Quality Attribute List


When thinking about quality, I tend to draw from the following quality attributes:

  • Availability
  • Buildability
  • Conceptual Integrity
  • Evolvability
  • Extensibility
  • Functionality
  • Implementation Transparency
  • Integrability
  • Interoperability
  • Maintainability
  • Performance
  • Portability
  • Reliability
  • Reusability
  • Scalability
  • Security
  • Serviceability
  • Subsetability
  • Supportability
  • Testability
  • Usability


  1. These qualities–criteria, really–are applicable at every level where we desire quality (and are how we can define and measure quality).

    As an example, when I work with dev teams I get them in a room and start a list like this on the whiteboard, asking each developer what 2 or 3 things they most value in their code, in a design, etc. I do the usual NLP hierarchy or criteria process (“what would be so important that it caused you to choose a less-reliable solution over a more-reliable one?” etc.) if I need to elicit more.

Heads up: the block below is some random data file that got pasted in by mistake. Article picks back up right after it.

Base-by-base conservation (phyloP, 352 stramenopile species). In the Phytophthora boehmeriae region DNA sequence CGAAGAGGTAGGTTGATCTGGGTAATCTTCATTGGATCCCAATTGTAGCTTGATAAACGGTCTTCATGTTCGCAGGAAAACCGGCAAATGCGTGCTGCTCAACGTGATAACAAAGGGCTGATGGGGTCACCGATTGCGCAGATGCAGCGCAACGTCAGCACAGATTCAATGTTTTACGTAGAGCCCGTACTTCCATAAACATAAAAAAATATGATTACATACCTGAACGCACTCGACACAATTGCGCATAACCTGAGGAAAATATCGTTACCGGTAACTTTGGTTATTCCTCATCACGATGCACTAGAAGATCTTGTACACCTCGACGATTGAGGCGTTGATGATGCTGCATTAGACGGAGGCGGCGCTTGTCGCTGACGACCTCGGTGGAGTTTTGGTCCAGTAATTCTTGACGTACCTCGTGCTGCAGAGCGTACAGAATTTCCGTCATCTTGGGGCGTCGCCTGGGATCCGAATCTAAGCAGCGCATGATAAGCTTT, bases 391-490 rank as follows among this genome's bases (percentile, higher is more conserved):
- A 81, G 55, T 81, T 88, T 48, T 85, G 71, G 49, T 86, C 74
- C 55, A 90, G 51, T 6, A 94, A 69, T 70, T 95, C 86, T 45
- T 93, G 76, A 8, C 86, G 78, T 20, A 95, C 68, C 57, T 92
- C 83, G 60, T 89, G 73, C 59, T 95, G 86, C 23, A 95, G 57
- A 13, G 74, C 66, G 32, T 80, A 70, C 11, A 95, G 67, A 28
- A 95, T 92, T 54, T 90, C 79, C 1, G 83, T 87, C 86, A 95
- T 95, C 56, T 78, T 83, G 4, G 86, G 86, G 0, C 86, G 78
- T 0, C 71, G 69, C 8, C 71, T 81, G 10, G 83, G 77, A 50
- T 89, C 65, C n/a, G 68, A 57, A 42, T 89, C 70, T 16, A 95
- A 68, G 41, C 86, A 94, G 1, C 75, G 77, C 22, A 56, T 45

Then, I have the tech lead(s) define the shared team hierarchy. The top 5+-2 get put up on the wall in the dev pit, included in emails about code, and are written on the whiteboard at every code review.

    “I think this is better” is great to hear (and encouraged); “this supports a higher criteria for this project” is a) behavioral as opposed to personal, b) cuts down on philosophizing when it’s not appropriate, c) teaches more-junior developers not only what to prefer and why to prefer it, but what process to use to make that decision, and d) gets the team using *shared* criteria.

    Teams with shared criteria are routinely more successful, have better cohesion, have a lower “bus number”, and produce fewer surprises for S&M, support, and customers. It’s also nice that explicit criteria like these, whether for QA of the product or making decisions in the implementation, helps people keep their personal preference for criteria separate from the project’s preference and still be committed to the project. (i.e., it helps avoid the “I can write LISP in any language!” and “I can shave a couple of clock cycles off this once-a-week process, no matter how many tricks I need to use!” syndromes, plus it makes it easier to address as behavior rather than intention).

    In all cases, of course, criteria are heterarchies rather than hierarchies. That’s where the artistry of the more senior engineers comes in. And sometimes the politics between stakeholders 🙂

    Great list!

  2. Great rundown and details Seth!

    I like your focus on shared values and your approach to team mentoring. I really like your distinction between personal preferences and project preferences.

Comments are closed.